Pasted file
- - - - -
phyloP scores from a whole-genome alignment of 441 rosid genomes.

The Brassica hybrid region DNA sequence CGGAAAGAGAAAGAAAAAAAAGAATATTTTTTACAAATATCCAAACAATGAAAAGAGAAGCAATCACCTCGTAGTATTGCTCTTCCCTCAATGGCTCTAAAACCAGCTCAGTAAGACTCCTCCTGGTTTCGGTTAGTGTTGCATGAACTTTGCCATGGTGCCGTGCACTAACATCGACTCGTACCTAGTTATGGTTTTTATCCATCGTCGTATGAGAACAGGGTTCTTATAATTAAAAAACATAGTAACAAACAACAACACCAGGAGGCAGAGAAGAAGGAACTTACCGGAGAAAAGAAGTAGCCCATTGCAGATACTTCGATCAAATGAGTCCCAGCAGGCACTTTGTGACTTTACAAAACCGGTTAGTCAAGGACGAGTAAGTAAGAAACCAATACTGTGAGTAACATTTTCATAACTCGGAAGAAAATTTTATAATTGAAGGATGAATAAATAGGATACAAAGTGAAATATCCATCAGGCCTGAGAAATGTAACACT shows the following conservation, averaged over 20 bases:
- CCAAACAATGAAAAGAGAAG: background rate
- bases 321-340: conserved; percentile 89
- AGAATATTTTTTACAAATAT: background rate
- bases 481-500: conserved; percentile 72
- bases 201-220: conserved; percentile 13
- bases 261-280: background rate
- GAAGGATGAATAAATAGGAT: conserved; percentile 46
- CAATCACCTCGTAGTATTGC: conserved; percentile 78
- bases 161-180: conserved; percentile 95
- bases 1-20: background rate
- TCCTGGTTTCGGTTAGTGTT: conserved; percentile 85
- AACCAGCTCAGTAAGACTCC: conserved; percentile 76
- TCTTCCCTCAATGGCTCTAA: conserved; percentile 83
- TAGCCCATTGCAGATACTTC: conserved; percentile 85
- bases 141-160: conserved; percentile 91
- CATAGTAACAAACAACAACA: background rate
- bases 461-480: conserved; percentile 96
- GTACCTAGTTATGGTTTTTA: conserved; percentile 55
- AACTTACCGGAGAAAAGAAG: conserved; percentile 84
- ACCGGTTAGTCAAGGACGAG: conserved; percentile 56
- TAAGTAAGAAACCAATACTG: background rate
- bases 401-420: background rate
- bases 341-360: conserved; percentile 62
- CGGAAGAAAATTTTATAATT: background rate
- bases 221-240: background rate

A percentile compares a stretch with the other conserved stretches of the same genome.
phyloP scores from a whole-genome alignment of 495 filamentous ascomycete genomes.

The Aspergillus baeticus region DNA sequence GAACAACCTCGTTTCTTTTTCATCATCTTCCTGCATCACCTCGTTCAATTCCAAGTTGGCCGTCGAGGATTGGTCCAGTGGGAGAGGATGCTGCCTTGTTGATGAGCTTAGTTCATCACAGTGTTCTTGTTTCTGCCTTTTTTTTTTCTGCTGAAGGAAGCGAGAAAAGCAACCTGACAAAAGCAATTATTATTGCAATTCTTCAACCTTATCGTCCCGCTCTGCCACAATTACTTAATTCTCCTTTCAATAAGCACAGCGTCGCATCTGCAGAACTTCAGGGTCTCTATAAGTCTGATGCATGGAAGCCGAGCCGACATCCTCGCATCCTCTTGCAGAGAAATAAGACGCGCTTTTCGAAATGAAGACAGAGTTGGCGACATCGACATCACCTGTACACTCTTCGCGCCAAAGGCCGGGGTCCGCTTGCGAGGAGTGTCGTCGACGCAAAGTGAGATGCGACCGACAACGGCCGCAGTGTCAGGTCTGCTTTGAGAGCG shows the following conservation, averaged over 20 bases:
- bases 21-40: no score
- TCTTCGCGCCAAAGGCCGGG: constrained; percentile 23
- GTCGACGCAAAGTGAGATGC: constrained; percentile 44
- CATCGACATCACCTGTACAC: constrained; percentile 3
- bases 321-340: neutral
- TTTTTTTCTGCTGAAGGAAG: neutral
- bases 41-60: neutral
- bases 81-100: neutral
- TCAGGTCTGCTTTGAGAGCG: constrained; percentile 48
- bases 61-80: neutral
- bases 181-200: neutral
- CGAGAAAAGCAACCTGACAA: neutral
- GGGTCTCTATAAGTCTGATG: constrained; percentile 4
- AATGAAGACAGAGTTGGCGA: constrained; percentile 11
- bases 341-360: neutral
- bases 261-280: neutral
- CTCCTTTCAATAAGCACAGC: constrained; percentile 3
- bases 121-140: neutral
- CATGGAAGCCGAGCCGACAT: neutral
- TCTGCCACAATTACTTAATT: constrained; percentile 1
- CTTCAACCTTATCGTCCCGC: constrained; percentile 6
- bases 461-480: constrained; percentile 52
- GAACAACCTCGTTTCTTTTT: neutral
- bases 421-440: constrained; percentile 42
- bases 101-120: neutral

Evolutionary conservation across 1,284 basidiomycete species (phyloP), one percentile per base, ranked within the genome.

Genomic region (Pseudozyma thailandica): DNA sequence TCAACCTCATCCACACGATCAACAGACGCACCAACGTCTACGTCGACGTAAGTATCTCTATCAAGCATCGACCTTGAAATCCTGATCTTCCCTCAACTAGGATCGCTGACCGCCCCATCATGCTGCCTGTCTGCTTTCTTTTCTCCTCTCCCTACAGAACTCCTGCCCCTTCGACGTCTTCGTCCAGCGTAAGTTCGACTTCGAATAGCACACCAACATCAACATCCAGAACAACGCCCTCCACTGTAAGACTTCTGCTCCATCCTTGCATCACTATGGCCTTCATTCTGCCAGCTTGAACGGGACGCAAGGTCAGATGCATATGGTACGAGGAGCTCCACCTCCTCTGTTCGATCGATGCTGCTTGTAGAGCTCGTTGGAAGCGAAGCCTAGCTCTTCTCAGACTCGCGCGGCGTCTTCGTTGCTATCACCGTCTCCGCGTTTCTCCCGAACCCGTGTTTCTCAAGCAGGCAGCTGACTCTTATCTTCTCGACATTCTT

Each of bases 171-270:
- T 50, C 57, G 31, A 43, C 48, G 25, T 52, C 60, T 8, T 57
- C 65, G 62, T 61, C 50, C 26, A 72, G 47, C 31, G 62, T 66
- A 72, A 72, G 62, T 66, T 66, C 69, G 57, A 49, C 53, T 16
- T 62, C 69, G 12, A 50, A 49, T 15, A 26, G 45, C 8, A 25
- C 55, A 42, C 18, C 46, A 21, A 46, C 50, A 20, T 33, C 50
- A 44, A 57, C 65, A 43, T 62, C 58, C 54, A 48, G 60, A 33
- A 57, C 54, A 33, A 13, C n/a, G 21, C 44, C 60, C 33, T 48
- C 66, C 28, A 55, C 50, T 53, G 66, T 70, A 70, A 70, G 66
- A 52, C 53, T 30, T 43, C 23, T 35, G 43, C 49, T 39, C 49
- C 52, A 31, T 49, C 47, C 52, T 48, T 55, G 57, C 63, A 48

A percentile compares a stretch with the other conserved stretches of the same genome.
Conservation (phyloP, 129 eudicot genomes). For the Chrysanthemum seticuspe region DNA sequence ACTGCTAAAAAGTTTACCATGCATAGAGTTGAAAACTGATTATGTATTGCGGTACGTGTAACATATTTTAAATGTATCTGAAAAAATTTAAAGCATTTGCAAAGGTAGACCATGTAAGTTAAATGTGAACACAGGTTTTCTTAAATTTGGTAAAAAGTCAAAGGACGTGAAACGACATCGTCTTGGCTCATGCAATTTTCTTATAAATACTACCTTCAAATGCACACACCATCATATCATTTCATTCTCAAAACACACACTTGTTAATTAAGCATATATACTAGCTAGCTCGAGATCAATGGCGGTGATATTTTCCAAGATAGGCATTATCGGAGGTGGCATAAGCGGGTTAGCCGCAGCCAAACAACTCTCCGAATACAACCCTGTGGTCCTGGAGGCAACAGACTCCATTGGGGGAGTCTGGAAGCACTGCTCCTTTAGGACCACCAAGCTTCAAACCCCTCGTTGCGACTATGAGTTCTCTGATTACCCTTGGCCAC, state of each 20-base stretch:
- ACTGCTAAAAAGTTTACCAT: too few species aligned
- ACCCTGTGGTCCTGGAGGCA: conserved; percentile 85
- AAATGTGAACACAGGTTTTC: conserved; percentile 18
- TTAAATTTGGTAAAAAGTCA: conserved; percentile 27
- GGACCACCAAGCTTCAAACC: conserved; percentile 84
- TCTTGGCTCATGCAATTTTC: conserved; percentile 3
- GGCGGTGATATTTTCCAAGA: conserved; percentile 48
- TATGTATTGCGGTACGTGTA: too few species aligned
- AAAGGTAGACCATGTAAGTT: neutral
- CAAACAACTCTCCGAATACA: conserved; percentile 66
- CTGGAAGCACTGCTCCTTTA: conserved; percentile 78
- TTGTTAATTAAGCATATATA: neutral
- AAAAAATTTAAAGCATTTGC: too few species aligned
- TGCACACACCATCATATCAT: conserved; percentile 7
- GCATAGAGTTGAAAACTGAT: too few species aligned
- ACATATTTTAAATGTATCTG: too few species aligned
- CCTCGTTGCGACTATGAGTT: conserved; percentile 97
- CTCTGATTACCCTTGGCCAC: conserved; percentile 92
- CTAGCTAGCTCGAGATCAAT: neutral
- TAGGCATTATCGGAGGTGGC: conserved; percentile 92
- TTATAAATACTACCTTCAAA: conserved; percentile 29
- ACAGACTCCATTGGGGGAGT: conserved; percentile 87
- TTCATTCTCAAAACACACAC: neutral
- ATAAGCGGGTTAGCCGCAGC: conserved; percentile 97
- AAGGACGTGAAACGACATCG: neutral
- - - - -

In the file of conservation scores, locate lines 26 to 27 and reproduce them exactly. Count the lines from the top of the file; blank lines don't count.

- CGGAAGAAAATTTTATAATT: background rate
- bases 221-240: background rate